According to latest report by GlobalData, Japanese-based snacks giant Calbee plans to invest up to US$1 billion over the next 3 years in mergers and acquisitions, equipment upgrades, and automation to boost efficiency and accelerate growth. The move forms part of the company’s plan to establish itself as a ‘Made in Japan’ brand in China and North America, diversifying its geographic footprint and offsetting the decline in the Japanese savory snacks market.
Around 60% of its investment will be allocated on M&A deals to expand international operations, along with refurbishments to plants and equipment across the board. The remaining 40% will be used to enhance productivity via automation and on environmental, social and governance measures.
Bobby Verghese, Consumer Analyst at Global Data said, “Through its iconic brands like Kappa Ebisen, Sapporo Potato, Jagabee, and Jagariko, Calbee is the leading savory snacks manufacturer in Japan, holding 16%-20% value share in the highly fragmented market. However, the Japanese savory snacks sector slowed down following the onset of COVID-19, which led to low retail footfall and supply chain bottlenecks. Moreover, health-conscious consumers limited their intake of unhealthy snacks to keep fit amid the health crisis.”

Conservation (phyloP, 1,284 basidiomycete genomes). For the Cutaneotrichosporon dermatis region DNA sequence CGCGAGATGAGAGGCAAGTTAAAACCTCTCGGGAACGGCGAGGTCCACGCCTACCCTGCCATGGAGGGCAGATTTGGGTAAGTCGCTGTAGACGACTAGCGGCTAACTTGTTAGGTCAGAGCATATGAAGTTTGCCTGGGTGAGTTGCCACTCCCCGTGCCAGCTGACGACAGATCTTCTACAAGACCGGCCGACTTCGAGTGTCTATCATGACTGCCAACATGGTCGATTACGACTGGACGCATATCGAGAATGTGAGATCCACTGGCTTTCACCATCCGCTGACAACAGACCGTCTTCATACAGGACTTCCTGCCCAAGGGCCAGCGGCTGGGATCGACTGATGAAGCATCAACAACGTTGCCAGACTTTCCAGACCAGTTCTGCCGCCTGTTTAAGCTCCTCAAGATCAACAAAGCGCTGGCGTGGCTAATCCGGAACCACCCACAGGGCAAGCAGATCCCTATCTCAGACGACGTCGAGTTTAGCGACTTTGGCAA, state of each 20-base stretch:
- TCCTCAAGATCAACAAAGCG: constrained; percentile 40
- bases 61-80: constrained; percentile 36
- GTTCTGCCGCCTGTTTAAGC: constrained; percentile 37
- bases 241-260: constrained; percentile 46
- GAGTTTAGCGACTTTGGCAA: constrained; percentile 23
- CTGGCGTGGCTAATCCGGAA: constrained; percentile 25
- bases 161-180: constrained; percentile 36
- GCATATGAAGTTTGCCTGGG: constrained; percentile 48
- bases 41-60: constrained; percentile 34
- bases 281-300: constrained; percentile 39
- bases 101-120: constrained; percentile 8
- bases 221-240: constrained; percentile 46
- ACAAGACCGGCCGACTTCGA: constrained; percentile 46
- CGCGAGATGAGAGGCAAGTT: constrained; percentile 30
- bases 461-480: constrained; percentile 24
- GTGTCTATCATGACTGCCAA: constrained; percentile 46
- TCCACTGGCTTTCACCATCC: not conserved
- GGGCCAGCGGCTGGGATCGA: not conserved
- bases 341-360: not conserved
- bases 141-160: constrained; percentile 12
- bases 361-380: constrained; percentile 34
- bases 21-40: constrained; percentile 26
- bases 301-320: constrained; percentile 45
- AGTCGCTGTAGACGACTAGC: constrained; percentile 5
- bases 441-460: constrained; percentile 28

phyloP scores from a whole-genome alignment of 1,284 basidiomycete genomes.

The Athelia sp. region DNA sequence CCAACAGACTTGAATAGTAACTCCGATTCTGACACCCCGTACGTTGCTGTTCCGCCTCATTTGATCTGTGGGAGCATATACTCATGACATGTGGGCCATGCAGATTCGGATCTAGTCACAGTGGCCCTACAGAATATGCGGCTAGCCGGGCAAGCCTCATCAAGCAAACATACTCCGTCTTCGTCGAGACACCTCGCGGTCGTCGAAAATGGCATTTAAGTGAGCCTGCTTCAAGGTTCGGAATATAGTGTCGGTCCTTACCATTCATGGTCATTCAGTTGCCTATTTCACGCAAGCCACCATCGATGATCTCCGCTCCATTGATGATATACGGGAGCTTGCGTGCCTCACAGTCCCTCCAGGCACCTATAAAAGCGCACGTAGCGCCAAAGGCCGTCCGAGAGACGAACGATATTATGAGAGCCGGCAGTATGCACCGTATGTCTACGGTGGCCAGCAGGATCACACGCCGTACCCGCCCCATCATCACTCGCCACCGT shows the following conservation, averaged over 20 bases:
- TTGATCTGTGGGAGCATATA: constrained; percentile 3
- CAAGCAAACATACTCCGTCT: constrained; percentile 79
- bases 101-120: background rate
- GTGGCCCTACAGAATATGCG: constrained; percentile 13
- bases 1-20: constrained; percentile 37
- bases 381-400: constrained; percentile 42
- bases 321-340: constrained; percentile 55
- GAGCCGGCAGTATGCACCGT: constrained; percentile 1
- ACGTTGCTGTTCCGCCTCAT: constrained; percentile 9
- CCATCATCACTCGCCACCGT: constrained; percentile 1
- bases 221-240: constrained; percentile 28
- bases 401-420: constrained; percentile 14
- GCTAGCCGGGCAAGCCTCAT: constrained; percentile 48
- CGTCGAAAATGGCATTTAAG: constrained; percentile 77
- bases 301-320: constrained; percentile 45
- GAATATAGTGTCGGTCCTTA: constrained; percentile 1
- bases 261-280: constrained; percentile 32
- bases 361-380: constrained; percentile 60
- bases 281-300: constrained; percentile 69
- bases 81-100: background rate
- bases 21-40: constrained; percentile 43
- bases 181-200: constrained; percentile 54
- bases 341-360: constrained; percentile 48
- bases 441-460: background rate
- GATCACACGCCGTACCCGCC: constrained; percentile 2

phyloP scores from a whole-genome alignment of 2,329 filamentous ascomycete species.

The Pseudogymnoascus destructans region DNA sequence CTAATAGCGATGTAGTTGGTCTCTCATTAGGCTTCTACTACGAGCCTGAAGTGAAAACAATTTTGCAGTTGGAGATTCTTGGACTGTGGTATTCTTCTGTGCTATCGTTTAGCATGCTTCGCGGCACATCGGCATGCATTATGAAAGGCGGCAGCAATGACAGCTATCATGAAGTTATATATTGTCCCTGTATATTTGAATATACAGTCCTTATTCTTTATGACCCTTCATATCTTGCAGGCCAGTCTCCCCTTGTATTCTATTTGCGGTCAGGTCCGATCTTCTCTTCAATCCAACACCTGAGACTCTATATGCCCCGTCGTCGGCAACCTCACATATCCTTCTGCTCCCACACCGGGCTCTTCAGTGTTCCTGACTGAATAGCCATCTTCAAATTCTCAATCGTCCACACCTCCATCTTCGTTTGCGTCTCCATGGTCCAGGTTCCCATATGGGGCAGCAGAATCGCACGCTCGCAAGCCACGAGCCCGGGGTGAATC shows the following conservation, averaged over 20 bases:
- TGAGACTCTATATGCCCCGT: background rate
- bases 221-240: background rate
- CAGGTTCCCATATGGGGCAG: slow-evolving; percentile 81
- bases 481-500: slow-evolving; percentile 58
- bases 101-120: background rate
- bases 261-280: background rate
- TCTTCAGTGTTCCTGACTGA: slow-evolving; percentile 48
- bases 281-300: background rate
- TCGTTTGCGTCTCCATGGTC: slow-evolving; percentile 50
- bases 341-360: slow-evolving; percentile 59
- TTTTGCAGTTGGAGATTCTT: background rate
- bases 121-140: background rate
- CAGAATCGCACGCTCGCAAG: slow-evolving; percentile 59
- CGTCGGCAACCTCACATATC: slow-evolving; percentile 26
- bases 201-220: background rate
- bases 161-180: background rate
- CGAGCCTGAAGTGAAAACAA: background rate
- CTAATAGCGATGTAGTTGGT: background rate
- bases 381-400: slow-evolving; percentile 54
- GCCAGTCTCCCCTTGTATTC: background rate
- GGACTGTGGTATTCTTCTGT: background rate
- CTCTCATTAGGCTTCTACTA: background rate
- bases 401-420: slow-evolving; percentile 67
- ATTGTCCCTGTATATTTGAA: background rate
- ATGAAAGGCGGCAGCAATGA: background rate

“Though the pandemic control measures were lifted in 2022, soaring inflation undermined the sector’s recovery. With more savory snacks manufacturers factoring in the rising raw materials and fuel costs into their product prices, Japanese consumers are curtailing purchases.”
According to GlobalData’s Q4 2022 consumer survey, 31% of Japanese respondents said that they are switching to cheaper brands, cheaper alternatives within the same brand, or cheaper retailers, considering the rising cost of living when it comes to purchasing savory snacks. As a result, value sales of savory snacks in Japan are expected to decline further by 1.8% CAGR over 2022–2027. Calbee can counteract the slump in its home market by tapping into the burgeoning and fast-growing Chinese and North American markets.
Mariko Kadosaka, Key Account Director at GlobalData Japan added, “Japanese snacks have gained immense popularity in China and North America in recent years, with an increase in the number of restaurants, particularly sushi bars, opening branches in these markets. Additionally, iconic Japanese snacks such as Pocky and Hello Panda, have gained more shelf space and visibility in overseas offline and online retail stores over the last decade. Celebrity chefs, television/webcast shows, social media influencers and bloggers, and the cult following for Japanese anime and ‘manga’ comics have also played a key role in making Japanese snacks trendy in China and North America. Mainland China and Hong Kong are already the biggest export markets for Japanese snacks.”
Verghese concluded, “Opportunities are rife for Japanese snack brands in these overseas markets, given that 32% of North American respondents and 30% of Chinese respondents in GlobalData’s Q4 2022 consumer survey said that they typically purchase savory snacks made by foreign/global multinational brands.”
Earlier this year, Calbee also announced plan to build a US$475 million plant in Hiroshima, with an estimated production capacity to churn out US$204.5 million worth of snacks annually. The facility is expected to be up and running by December 2024.